She explains that there is a way to get out of all that, if we are willing to listen to ourselves and understand our emotions and see where they are rooted. Listening to our honest feelings, is the best way to get out of being a people pleaser.

‘Feelings are the thermometer check that protects us when we are in a harmful place we do not want to be in.

They are a source of happiness and contentment when they signal that we are in the place we want to be in. With people who value and care for us like we care for them, seeing us for as we truly are.’

2. Pleasing Our Parents

Emma explains that our parents shape us and our future relationships as adults. The harm that most parents inflict is often unintended. They have good intentions and may believe they are being helpful.

They might be unconsiously passing down a generational problem that they underwent with their own mom and dad.

However, the reasons for early praise that each child recieves in their family, the circumstances they find themselves in, and the acting part they make themselves play— often ends up making them behave in the same way as grown adults.

If parents had unfair expectations or rewarded self-sacrificing behaviours, it is likely that the adult that a child turns into a Classic Pleaser.

If parents were in conflict, arguments, or intruding in the peace of other members in the family, it is likely that the child will become a Pacifier as an adult.

If parents consistently encouraged a child to put their younger or older sibling above them, or showed favouritism between children, the child can grow up to become a Shadow-Pleaser.

If parents were distant, cold, needlessly angry or emotionally unavailable, it is likely that the child will turn into a Resistor as an adult.

The process of healing some of one’s childhood pain, can lie in telling yourself the words you wish your caregivers had told you when you were little.

You may ask a trusted person in your life to say those words to you, after you tell them the whole story.

If a conversation is possible today with your own parents and they are open to listen, you can discuss this with them as well. Emma explains that you may be surprised to find out how well they take it, and how happily they respond upon seeing your honest self.

If they are unable to respond right, or show an inability to care about your feelings, it is time to distance yourself emotionally to protect yourself.

(Isn’t this author just brilliant by the way, readers? I’m a dedicated Emma Turrell supporter now. Y’all better message me when her new books come out. I’ll buy you free copies too.)

‘The ones in life who care for us, understand us, and are willing to change to meet our emotional and pragmatic needs, as we will for them — are the right ones who are worthy of us. They are the ones we should keep.’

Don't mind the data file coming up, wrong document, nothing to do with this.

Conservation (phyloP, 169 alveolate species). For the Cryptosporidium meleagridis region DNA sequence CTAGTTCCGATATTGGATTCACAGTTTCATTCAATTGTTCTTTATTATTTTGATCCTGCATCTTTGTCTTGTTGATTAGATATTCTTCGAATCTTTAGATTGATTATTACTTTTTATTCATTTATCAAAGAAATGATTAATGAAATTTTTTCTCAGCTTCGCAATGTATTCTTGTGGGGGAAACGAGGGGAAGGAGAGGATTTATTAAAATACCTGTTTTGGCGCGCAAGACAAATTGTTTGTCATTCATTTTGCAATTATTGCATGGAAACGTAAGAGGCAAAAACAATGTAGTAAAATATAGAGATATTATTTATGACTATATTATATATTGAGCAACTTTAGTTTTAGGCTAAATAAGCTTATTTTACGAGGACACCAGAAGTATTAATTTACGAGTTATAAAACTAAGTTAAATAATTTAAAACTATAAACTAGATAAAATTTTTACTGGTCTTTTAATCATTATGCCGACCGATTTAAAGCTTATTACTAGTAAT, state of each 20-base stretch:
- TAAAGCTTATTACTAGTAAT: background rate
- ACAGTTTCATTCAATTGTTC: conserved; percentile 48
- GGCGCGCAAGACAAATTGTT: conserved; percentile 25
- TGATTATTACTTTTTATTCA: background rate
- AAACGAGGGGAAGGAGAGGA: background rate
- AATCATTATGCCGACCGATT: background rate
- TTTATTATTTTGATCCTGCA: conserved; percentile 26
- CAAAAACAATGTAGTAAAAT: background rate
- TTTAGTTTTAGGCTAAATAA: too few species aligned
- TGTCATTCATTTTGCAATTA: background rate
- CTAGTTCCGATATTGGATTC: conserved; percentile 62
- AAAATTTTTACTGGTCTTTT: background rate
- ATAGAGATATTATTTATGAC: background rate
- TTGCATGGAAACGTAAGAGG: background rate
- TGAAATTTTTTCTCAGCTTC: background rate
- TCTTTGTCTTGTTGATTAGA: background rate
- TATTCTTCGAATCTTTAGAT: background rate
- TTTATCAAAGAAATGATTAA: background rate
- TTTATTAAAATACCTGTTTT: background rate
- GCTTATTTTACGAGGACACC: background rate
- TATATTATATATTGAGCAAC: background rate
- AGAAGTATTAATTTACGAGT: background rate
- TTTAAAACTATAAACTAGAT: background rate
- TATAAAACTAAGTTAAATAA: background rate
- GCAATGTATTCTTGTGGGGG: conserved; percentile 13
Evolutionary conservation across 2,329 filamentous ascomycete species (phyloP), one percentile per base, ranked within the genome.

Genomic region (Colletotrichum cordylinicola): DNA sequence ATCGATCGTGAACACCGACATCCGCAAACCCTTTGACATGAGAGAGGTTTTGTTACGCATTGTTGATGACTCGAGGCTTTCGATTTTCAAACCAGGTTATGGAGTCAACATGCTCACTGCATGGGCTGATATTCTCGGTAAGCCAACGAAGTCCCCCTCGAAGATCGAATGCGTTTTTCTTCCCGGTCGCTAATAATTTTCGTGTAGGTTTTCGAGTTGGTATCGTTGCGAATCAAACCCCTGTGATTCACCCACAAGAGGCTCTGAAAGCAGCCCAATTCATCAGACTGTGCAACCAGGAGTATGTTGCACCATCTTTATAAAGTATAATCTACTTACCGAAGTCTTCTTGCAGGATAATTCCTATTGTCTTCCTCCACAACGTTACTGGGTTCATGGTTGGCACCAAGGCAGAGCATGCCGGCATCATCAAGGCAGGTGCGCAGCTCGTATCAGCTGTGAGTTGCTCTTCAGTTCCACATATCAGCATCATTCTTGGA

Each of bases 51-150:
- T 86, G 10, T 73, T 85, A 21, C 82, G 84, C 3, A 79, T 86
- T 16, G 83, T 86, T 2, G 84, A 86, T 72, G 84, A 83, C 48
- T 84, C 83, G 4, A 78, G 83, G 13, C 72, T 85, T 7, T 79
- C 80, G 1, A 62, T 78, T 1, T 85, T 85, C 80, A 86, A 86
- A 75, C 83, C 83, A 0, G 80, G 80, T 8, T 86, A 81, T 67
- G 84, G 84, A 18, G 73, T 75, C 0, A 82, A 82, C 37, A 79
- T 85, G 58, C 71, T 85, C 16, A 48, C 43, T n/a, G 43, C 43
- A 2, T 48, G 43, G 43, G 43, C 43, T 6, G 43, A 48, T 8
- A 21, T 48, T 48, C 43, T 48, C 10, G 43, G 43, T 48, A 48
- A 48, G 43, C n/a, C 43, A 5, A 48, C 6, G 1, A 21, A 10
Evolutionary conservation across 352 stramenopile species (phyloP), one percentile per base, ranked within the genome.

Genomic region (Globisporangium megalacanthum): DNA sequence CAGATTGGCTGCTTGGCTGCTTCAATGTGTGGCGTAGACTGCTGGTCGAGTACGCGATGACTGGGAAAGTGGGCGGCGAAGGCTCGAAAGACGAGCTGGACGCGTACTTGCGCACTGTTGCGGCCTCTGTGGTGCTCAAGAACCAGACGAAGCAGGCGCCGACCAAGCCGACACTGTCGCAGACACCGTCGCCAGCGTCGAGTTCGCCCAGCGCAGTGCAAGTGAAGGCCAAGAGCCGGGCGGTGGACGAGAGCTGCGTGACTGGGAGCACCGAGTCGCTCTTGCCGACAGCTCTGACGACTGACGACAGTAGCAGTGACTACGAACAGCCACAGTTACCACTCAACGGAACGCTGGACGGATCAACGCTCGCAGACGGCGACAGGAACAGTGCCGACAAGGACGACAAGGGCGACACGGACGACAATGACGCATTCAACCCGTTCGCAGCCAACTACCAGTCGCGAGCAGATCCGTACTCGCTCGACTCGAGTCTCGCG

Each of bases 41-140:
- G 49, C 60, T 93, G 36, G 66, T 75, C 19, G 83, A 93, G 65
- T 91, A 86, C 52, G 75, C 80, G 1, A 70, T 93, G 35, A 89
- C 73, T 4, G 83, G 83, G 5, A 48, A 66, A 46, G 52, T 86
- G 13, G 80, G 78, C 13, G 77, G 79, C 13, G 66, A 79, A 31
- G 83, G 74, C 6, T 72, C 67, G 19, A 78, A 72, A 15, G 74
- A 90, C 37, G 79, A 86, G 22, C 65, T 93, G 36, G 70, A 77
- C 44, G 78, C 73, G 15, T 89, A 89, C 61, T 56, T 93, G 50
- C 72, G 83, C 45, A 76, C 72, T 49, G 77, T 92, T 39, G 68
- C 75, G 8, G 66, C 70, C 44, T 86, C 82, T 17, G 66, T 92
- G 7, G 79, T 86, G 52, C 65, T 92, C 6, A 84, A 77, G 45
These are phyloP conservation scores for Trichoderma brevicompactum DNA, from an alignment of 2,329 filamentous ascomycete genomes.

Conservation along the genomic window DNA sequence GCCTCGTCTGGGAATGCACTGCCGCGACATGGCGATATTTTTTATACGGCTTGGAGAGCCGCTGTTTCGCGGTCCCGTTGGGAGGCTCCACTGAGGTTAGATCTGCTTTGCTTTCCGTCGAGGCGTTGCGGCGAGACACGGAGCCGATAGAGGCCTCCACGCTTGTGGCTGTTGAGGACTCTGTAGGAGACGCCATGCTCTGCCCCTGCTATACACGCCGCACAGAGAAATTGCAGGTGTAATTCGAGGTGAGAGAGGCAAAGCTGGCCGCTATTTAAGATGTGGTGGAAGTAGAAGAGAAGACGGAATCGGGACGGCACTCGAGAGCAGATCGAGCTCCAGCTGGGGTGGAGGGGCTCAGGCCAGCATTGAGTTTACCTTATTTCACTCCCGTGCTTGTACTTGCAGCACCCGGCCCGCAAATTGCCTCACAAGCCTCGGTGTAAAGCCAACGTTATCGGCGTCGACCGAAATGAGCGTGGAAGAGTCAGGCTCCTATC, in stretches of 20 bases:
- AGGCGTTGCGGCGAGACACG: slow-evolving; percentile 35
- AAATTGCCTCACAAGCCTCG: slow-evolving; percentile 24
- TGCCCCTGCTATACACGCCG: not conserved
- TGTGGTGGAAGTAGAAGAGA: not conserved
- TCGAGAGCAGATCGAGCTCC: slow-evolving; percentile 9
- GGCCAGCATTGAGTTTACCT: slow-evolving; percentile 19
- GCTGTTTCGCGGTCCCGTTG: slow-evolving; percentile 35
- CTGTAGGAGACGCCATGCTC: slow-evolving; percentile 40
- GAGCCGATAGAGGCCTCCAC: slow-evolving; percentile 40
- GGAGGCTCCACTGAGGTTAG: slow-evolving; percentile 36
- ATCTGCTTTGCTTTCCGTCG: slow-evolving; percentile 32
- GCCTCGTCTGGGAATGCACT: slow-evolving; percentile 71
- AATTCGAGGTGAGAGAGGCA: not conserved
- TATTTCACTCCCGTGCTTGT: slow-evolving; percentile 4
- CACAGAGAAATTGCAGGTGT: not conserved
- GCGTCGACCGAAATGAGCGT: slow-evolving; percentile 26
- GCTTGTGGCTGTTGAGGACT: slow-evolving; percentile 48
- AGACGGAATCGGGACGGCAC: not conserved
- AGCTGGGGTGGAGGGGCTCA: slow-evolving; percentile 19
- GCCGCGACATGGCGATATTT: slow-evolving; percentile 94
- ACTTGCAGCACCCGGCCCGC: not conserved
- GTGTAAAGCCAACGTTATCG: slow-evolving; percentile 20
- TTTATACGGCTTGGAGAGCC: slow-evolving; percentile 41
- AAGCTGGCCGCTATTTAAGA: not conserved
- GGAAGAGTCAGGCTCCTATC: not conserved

3. Pleasing Our Friends

The key of a true friendship lies is its mutuality, and this is something I believe to be true. In a mutual meeting of care, respect and interests in each others’ lives. In a way of existing in the story of each others’ lives that makes them both happy.

There’s one simple and logical philosophy Emma explains here, and indeed something many people say many times:

In order to have space for the positive friendships, one must exit all the toxic friendships first.

The friends who constantly demand and emotionally leach off you, draining your energies in the process, are ones you should stop treating like a charity case with an illogical loyalty — and drop them.

The friends who are envious of you and subtly downplay your success in various paths in life, making you feel small in the process — are the ones you should ditch.

Friends who came in your life only for a window of intersecting time and interests, who now constantly neglect you, refuse to meet with you, and basically don’t seem to bother much with you now that distance has separated you — are the ones you should no longer bother with either.

Friends who demand conditions of you that you are not ready to meet, assert that you never call them or care for them enough, are absolutely opposite to whatever you stand for or are interested in, and push you into doing things you never want to do — are the ones you need to drop.

Basically, all one sided or co-dependent relationships end up becoming toxic.

Make space for the people in your life who are better for you, similar to you, and matter to you. Otherwise you are just filling up their space with people you don’t want to be friends with.

4. Pleasing At Our Jobs

The gist of what Emma explains here is not to bow down to work designated by our authorities, or collegues’ assignments, that we have no actual time and energy left to do, but end up slaving away at anyway — just because we are afraid to say no, and ‘fail’ or be ‘hated’ as a consequence.

When we state justifiable reasons to oppose something, we will find that we actually gain the respect of our bosses by proving that we have a backbone.

We are not necessarily respected at work for being the ‘best employee’, or having the most agreeable attitude. We are more respected for the quality of our work, and the perspective we bring to the table. How we mutually communicate with people for a Win/Win.

Don’t subordinate your important personal life to your work life.

This does not mean you push yourself even harder at home to ‘be perfect’ after a long day of work. My personal thought is that:

Perfectionism is an endlessly moronic concept.

Emma explains that that having a family life, means that you are present and emotionally in the lives of your family. Your core family. Your best friends.